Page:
Affiliation: University of Jerusalem, Jerusalem, Israel
Affiliation: University of Maryland, College Park, MD
NSF Support: #9123774
EDWARD C. PRESCOTT
"For their contributions to dynamic macroeconomics, the time consistency of economic policy and the driving forces behind business cycles." Finn Kydland of Carnegie Mellon University and the University of California, Santa Barbara, and Edward Prescott of Arizona State University were awarded the 2004 Nobel Memorial Prize in Economics for their contributions to macroeconomics, particularly in addressing the time-consistency problem in formulating economic policy and in understanding the causes of business cycles. Both Kydland and Prescott have long histories of funding from NSF, which supported the Nobel-honored research.
“For methods of analyzing economic time series with time-varying volatility (ARCH).”
CLIVE W.J. GRANGER
“For methods of analyzing economic time series with common trends (cointegration).” Engle and Granger shared the 2003 Economics Prize for their research and collaboration over the years leading to statistical methods for time series data that have become a routine part of financial analysis today. Their methods have become standard tools for such tasks as forecasting stock market performance, evaluating investment portfolio risks and analyzing interest-rate trends. NSF has supported their research for the past quarter century. NSF support for Engle includes a series of nine awards from the late 1970s (#7707166) through the late 1990s (#9730062). Granger's NSF support includes 16 awards from 1974 (#7412243) to 2001 (#0111238).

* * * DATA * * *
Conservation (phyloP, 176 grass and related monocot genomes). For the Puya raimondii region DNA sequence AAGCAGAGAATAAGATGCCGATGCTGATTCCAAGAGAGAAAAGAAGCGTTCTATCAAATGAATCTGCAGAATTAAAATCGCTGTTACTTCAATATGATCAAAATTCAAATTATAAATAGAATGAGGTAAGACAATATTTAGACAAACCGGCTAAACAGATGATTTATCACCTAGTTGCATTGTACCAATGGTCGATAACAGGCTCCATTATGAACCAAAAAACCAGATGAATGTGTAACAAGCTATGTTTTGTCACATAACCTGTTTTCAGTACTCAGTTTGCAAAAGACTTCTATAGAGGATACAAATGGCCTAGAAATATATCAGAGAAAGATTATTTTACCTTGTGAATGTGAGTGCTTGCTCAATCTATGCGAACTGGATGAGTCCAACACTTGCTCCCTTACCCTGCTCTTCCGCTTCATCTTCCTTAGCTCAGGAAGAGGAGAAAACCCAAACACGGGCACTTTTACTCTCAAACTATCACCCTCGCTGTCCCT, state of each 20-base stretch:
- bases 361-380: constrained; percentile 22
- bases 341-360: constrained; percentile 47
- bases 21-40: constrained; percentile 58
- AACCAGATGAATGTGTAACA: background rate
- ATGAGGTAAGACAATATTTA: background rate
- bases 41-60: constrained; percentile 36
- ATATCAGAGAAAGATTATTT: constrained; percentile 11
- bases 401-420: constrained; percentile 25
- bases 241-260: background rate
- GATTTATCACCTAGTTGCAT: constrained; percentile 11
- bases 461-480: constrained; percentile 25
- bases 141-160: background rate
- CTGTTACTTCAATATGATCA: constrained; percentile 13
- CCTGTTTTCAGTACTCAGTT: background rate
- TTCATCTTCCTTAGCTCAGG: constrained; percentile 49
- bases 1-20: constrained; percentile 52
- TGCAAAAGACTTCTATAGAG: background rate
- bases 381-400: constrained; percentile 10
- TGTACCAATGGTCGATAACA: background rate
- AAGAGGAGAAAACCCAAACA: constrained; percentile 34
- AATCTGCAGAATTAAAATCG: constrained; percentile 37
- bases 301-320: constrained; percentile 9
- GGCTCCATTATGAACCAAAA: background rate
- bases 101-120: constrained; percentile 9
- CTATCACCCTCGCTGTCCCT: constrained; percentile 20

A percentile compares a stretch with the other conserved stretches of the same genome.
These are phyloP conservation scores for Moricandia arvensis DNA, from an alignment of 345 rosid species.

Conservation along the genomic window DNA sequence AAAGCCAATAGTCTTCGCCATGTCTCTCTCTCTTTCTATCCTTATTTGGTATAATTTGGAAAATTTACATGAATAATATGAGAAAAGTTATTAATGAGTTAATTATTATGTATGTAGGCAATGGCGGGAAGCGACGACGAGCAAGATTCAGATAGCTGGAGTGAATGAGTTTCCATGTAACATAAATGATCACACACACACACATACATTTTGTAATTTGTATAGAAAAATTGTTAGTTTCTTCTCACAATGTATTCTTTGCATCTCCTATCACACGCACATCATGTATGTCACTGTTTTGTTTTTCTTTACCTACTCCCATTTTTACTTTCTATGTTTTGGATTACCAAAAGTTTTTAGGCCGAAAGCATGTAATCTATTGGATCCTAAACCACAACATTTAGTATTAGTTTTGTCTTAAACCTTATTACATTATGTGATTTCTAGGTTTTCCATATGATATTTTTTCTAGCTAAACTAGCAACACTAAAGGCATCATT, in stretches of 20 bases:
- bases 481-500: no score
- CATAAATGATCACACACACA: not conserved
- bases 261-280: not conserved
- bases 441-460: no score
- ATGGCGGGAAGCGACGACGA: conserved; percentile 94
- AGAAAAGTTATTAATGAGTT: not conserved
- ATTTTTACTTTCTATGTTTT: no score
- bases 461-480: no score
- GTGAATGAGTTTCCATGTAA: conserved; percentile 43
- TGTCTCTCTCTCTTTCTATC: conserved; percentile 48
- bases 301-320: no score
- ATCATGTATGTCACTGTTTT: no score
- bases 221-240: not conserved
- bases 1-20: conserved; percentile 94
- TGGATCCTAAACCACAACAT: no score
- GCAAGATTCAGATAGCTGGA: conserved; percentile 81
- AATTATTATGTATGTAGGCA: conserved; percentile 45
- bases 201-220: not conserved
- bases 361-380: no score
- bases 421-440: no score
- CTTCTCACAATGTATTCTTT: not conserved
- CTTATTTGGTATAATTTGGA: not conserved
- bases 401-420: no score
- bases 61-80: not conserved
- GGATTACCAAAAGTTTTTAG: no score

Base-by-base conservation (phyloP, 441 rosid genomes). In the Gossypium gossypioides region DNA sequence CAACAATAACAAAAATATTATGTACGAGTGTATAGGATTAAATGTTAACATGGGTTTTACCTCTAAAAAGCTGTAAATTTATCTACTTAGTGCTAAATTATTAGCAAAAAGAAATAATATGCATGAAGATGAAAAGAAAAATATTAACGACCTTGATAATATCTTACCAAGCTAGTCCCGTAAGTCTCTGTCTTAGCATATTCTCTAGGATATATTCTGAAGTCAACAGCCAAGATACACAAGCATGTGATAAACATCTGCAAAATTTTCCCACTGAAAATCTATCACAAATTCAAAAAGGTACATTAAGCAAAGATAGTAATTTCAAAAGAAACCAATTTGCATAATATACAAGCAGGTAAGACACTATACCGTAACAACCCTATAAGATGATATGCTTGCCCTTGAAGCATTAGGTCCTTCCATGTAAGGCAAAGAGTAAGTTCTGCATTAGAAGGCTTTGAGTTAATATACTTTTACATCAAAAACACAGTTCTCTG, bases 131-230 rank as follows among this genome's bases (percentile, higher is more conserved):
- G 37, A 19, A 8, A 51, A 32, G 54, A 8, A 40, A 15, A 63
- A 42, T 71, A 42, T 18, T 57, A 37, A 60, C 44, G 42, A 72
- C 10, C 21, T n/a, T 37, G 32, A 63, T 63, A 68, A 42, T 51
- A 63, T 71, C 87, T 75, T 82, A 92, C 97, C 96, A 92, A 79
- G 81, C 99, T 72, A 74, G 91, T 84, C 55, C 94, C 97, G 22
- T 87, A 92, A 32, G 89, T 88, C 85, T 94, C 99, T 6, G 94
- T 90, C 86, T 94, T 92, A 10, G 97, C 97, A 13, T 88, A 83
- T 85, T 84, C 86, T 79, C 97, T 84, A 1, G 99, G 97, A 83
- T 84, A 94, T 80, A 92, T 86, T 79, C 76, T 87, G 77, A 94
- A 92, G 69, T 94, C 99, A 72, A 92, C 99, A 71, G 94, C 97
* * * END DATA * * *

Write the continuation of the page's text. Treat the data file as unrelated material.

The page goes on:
“For having integrated insights from psychological research into economic science, especially concerning human judgment and decision making under uncertainty.”